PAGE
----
“I don’t care about your childhood! You better not quit on yourself right now. Hold this plank for 10 more seconds … 10 seconds … nine … N-I-N-E … eight … E-I-G-H-T … ”
Detroit Tough owner and coach Roger Dyjak leads a morning class at his Corktown gym. We’re in the last stretches of our final plank, and Dyjak is in full yelling mode.
I stop staring at the gray concrete beneath me and look around. To my right is a professional athlete: Her form is perfect, and she’s deep in concentration. Next to her is her sister — she just had a baby 12 weeks ago, and got a tattoo on her foot the day before.
And then there’s me, laughing a tad hysterically and shaking — without a doubt, the least fit person there — and yet somehow, I feel as though we’re
all pushing each other through this, as though this plank is something we all have to conquer, together.
Dyjak is standing over me, his foot pointing at my left knee, signaling that I should attempt to get it off the ground. I try, but I’m pleading with him, “I can’t do it. I’m too shaky!”
I’m rather embarrassed by this admission when I look up and read a sign on the brick wall that says, “This is not about you.” I like the idea, but I’m not sure how it applies to a gym. Isn’t working out, setting aside time each week that’s solely dedicated to your personal betterment — well, isn’t that precisely about “you”?
It’s not, at least in Dyjak’s mind.
‘This Is About Us’
Dyjak has been training people for 24 years. When he was going to nursing school, he started the “Train Like a Savage” program in 2010 in metro Detroit — an all-season outdoor weather workout program that attracted a cult following. After appearing on the Start Up television show on the USA Network in 2012, he pursued the idea of owning his own gym. He insisted that it would be in Detroit — his hometown. Detroit Tough opened its doors this past February.
He then developed his signature workout — a combination of bodyweight exercises, kettlebell moves (using weights that resemble cannonballs with handles), and more unconventional workouts that take advantage of the industrial-inspired equipment, such as slamming a sledgehammer against a tire … or taking batting practice on a punching bag.
The class has a clear team-like mentality — participants run and warm up together, work out in a circle facing each other, and finish the class together by running around the block holding a piece of equipment, such as a medicine ball or a sledgehammer (for the more ambitious students).
Tucked in behind the Detroit Institute of Bagels, the gym has a nondescript entrance — more like a garage than a workout facility. The brick walls are decorated with various Detroit memorabilia, including a sign from an original Standard Oil gas station. The walls are also filled with signs that read: “This is not about you,” “this has never been about you,” and “this is about us.”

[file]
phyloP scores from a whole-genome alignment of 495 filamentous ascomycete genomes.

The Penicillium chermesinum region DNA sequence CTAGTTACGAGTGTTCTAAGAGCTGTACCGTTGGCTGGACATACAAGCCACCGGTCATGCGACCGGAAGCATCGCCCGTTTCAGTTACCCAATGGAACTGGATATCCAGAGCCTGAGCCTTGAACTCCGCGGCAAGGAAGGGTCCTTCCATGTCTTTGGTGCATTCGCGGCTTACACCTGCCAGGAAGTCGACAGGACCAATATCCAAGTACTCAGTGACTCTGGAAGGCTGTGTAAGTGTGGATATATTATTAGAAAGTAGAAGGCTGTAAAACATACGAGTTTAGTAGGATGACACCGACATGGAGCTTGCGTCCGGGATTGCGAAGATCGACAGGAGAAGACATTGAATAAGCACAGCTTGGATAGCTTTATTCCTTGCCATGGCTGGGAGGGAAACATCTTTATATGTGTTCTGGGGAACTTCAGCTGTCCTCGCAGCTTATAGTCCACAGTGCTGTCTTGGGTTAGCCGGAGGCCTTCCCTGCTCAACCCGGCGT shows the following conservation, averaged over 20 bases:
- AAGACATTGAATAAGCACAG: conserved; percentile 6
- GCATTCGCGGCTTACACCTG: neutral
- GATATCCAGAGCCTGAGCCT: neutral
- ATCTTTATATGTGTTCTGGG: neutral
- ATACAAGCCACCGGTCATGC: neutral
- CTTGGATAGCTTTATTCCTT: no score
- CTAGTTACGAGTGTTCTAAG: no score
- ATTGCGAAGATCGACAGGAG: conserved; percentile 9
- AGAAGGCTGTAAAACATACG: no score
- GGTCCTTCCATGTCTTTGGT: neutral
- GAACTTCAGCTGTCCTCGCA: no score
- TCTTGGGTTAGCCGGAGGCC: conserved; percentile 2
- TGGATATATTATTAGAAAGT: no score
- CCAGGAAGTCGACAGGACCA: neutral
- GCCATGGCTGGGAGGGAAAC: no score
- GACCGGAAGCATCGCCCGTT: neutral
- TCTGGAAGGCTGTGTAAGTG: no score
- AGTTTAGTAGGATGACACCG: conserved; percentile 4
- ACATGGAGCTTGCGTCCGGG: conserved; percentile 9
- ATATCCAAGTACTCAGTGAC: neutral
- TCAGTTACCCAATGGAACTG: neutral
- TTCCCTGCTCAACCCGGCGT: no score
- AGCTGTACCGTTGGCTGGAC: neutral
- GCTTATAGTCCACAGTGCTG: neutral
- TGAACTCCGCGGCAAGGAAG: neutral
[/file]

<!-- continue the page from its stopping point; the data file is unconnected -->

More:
A piano from the Grinnell Brothers Music House sits next to the entrance, while rock ’n’ roll blares from speakers — a contradiction that somehow works in this space. The gym may seem cold and tough, but it also feels welcoming. You get the sense that people come here to hang out, too.
Dyjak is trying to cultivate a gym where everyone relies on each other and supports one another. “We all work together as a team rather than just putting on headphones and taking selfies,” he says. “I want people to feel like they’re a part of something bigger than themselves. If there’s interaction, people develop trust and bonds.”
He knows everyone who walks in the door by name, but more than that, Dyjak knows them as individuals, which allows him to tease them and establish a more personal relationship.
“If you’ve had a bad day and you don’t want to work out but I say, ‘Hey, come in and we’ll work out together,’ you get that sense that someone actually cares about me. Then you develop a sense of community,” he says.
Robin Runyan, a freelance writer and one of Dyjak’s clients, started coming to Detroit Tough when she moved to Detroit in June. At her old gym, she had a strong fitness family. That’s something she looked for in Detroit, especially because she didn’t know anyone here.
“I felt like I was family right away,” she says. “Roger is very supportive, and he’ll joke around with you a lot.”
But more than that, Dyjak can sense a change in Runyan’s mood. Fitness has been a way for Runyan to manage her depression. She says people are accountable for her at Detroit Tough and would notice if she stopped coming to the gym.
Beyond the Gym Walls
Dyjak believes that support and community created within the walls of Detroit Tough must extend beyond the gym’s walls. He asks members to do at least two hours of community service per month.
“We collect clothes and then we put on backpacks and walk around the city of Detroit passing them out to the homeless,” Dyjak says. “There are over 6,500 homeless veterans in the metro Detroit area so that’s our big drive.”
The gym’s attitude (if a gym can have an attitude) encapsulates the spirit of Detroit. The members of Detroit Tough seem to share a similar goal that has almost nothing to do with exercise — they’re there to support the gym, each other, and Detroit. And sure, they’re going to get a great workout, too.